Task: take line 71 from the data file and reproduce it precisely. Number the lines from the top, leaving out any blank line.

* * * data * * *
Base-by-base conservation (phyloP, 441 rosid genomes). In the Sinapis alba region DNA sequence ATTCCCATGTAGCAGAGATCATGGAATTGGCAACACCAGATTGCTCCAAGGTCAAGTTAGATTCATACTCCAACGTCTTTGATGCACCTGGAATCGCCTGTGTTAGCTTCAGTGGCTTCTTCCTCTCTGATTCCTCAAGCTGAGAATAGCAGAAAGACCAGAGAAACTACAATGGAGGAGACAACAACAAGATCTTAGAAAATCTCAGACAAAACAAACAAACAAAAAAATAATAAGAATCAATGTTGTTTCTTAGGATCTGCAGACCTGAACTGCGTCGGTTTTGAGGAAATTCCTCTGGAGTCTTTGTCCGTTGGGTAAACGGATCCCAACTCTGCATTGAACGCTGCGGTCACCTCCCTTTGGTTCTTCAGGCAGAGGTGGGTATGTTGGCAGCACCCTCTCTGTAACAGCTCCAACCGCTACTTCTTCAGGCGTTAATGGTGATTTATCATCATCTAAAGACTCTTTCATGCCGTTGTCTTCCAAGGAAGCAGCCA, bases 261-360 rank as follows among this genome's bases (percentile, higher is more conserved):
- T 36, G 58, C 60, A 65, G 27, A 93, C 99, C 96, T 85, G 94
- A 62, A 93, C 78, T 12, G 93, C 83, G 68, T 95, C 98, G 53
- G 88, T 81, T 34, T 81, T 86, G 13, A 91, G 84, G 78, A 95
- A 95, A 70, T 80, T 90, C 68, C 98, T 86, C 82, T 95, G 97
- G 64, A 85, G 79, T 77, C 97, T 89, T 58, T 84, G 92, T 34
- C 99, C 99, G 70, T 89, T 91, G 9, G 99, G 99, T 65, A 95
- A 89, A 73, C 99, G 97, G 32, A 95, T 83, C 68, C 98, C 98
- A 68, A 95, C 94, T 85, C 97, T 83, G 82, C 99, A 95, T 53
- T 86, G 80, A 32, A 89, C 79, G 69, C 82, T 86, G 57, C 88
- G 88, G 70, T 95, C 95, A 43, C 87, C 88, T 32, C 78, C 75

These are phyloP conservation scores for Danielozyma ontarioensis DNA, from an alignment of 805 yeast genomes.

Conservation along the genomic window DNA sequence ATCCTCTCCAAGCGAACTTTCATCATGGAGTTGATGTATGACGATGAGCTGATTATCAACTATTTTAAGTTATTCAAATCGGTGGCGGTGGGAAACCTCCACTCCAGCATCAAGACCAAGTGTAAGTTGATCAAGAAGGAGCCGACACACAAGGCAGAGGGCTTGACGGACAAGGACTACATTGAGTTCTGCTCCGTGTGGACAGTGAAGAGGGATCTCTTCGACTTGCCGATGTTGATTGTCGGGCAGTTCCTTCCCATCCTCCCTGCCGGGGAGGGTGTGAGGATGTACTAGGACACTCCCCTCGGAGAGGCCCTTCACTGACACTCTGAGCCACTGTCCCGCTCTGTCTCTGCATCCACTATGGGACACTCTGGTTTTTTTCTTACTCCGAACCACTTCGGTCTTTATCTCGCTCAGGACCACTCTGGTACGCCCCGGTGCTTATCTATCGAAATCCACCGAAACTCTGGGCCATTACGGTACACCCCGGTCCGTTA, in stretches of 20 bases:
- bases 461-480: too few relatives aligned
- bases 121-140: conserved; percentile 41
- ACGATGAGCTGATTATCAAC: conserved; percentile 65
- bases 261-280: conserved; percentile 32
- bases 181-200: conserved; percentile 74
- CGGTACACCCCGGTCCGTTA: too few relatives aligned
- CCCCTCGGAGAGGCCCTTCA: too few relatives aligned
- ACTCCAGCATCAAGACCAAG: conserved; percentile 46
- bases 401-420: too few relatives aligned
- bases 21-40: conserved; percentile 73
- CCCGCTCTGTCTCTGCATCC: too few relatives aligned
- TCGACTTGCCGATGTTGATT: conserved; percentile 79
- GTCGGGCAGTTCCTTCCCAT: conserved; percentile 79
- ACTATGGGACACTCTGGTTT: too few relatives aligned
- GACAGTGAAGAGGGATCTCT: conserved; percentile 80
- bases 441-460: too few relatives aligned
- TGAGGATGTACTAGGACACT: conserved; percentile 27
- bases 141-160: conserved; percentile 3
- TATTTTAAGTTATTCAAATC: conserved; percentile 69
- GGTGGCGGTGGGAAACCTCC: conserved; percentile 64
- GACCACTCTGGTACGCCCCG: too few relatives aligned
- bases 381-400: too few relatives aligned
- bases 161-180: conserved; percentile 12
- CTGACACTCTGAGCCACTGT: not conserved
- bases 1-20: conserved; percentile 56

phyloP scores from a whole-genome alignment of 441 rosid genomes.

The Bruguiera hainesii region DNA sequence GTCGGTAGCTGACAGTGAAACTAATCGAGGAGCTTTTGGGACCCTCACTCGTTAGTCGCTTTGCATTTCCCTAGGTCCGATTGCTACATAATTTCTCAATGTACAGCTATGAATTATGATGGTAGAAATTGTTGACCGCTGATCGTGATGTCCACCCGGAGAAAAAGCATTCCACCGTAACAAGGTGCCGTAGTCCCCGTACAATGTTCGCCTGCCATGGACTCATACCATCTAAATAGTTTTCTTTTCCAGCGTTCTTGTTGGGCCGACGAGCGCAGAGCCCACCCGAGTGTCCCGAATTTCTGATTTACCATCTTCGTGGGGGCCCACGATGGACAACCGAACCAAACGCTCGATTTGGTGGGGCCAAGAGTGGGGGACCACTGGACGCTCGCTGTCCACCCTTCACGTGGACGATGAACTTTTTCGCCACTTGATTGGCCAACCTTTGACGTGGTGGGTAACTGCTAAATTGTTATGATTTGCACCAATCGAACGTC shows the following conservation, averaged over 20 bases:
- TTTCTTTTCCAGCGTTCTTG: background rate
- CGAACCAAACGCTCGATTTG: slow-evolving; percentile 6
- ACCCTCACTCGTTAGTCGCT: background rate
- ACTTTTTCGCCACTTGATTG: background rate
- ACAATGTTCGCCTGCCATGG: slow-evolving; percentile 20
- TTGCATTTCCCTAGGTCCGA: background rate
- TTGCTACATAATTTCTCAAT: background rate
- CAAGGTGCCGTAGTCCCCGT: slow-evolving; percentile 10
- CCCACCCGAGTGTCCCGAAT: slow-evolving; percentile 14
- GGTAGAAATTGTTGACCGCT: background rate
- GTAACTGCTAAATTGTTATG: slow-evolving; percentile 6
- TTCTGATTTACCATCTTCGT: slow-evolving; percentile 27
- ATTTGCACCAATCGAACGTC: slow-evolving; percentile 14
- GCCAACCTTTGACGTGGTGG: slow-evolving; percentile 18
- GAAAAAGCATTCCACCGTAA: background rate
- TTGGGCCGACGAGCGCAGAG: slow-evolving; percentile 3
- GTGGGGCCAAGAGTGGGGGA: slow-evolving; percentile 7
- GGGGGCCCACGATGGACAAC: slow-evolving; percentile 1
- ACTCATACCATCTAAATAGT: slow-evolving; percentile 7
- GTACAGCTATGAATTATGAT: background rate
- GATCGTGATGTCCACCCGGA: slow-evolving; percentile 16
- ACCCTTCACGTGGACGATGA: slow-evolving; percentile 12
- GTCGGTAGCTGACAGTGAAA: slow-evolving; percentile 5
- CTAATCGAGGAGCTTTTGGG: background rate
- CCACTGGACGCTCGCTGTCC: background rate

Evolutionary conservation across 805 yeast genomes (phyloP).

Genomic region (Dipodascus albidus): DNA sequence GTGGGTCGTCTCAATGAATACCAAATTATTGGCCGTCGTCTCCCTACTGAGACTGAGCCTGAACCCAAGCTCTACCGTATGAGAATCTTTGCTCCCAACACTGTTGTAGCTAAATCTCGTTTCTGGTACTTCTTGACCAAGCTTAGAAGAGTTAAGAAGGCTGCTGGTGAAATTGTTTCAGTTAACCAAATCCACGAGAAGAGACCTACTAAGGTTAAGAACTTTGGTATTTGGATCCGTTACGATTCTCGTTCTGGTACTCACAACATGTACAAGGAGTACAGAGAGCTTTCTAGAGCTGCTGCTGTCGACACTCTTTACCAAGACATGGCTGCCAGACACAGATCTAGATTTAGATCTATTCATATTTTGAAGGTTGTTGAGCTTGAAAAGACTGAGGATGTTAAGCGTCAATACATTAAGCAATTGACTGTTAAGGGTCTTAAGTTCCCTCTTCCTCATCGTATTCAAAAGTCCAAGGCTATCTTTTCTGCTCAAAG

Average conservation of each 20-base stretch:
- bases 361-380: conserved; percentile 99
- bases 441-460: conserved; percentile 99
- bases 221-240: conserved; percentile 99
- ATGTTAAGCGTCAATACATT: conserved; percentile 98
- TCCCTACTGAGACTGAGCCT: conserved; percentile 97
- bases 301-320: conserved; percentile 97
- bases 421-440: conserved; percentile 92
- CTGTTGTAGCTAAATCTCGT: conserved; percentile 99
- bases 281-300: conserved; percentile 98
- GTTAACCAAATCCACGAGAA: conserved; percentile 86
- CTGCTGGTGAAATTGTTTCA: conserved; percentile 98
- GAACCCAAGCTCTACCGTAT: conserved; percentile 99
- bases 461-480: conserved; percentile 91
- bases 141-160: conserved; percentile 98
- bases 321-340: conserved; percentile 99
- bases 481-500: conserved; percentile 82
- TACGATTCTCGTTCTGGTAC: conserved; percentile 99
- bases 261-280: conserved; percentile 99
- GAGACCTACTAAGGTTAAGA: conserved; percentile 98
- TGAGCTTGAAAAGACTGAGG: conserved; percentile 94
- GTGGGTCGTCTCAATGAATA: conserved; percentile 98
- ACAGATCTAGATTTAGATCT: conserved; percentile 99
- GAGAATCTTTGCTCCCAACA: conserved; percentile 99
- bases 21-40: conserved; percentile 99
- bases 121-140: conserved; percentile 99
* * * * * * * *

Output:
- bases 221-240: conserved; percentile 99